The Covid-19 crisis has clearly demonstrated what should have been obvious already: provisioning society – whether with food, disinfecting wipes, toilet paper or medical supplies – is not a financial issue. If we can’t produce enough masks, ventilators or food, finance will not help. Society’s capacity to produce real output is what limits its ability to provision itself. And this is precisely what the virus threatens, as workers stay home, supply chains break down and businesses shut their doors.
On the financial side, a sovereign government can always afford to buy what is for sale in its currency, as Modern Money Theorists have long explained. It cannot run out of money because it simply credits bank accounts when it spends. This is not a prescription, but merely a description of what actually happens. In the United States, Congress passes the budget, while the Treasury, in cooperation with its fiscal agent, the Federal Reserve, makes the necessary payments. This happens through the thick and thin of the business cycle, crisis or not. If the US government wants to buy more ventilators or masks, finance cannot be an impediment.
Buying into the deficit myth, for generations we have been living below our means – paralyzed by the belief that finance is the constraint. Prolonged periods of slack and jobless recoveries have disincentivized investment and hurt our productive capacity and labor productivity. Even in good times our economy leaves millions unemployed or underemployed and a significant amount of our capacity idle (before the epidemic, our factories were only operating at three-quarters of capacity). We have underinvested in public healthcare, education and infrastructure and imposed extreme limitations on social assistance programs. As of this writing, the administration still plans to go through with its plan to kick 700,000 Americans off the food stamps program to save a measly $4.2bn over five years. We have been living in “poverty in the midst of plenty”, as John Maynard Keynes aptly noted in the Great Depression.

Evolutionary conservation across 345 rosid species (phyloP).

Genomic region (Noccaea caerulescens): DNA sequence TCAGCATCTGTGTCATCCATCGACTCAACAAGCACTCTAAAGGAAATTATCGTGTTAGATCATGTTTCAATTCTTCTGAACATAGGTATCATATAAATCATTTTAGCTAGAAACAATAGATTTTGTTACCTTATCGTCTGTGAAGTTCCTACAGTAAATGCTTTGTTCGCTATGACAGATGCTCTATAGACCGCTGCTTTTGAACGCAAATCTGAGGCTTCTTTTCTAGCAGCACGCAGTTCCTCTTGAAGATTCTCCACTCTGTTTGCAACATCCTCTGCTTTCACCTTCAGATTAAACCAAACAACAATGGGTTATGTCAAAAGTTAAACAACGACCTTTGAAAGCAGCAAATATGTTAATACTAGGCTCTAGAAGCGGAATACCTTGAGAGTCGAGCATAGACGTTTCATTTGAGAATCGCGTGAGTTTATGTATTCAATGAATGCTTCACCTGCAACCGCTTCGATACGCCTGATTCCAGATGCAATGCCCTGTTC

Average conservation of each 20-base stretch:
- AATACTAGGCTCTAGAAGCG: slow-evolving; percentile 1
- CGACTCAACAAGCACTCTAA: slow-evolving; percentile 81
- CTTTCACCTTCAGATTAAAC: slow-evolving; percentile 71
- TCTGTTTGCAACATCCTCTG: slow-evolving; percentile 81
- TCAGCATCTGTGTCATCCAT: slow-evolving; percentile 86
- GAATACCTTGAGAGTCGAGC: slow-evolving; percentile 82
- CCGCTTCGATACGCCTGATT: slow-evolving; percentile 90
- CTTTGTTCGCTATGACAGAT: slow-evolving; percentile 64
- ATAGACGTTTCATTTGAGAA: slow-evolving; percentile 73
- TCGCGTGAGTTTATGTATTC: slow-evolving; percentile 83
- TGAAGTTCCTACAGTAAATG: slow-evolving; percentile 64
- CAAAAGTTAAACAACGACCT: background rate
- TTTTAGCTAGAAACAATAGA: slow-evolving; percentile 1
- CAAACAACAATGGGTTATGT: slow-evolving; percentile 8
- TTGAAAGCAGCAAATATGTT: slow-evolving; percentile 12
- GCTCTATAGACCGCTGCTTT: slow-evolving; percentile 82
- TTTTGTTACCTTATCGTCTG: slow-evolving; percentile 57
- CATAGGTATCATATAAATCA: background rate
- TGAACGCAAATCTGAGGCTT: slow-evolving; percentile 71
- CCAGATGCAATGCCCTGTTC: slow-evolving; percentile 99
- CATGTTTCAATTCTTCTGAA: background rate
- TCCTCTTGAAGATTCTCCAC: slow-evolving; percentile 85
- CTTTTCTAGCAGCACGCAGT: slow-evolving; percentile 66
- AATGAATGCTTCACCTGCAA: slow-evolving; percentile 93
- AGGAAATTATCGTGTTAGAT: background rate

Once this crisis passes, the deficit scolds will be back at it again, trying to put roadblocks in front of progressive policies. We will be told we can’t afford Medicare for All, Jobs for All, College for All or halting climate change. The centrists will try to get us back to “normal” – ie an economy that leaves so many behind.
Chosen excerpts by Job Market Monitor. Read the whole story @ Coronavirus has destroyed the myth of the deficit | Yeva Nersisyan and L Randall Wray | Opinion | The Guardian
JMM Editor notes : Well, wait a moment. Government are testing this theory (ideology) on a grand scale for the first time as it fits their political agenda … It is not the same to spend that money for 14 weeks as it is to make it a permanent program. We will have to see the results in real live … Are you so sure that there will be no austerity ?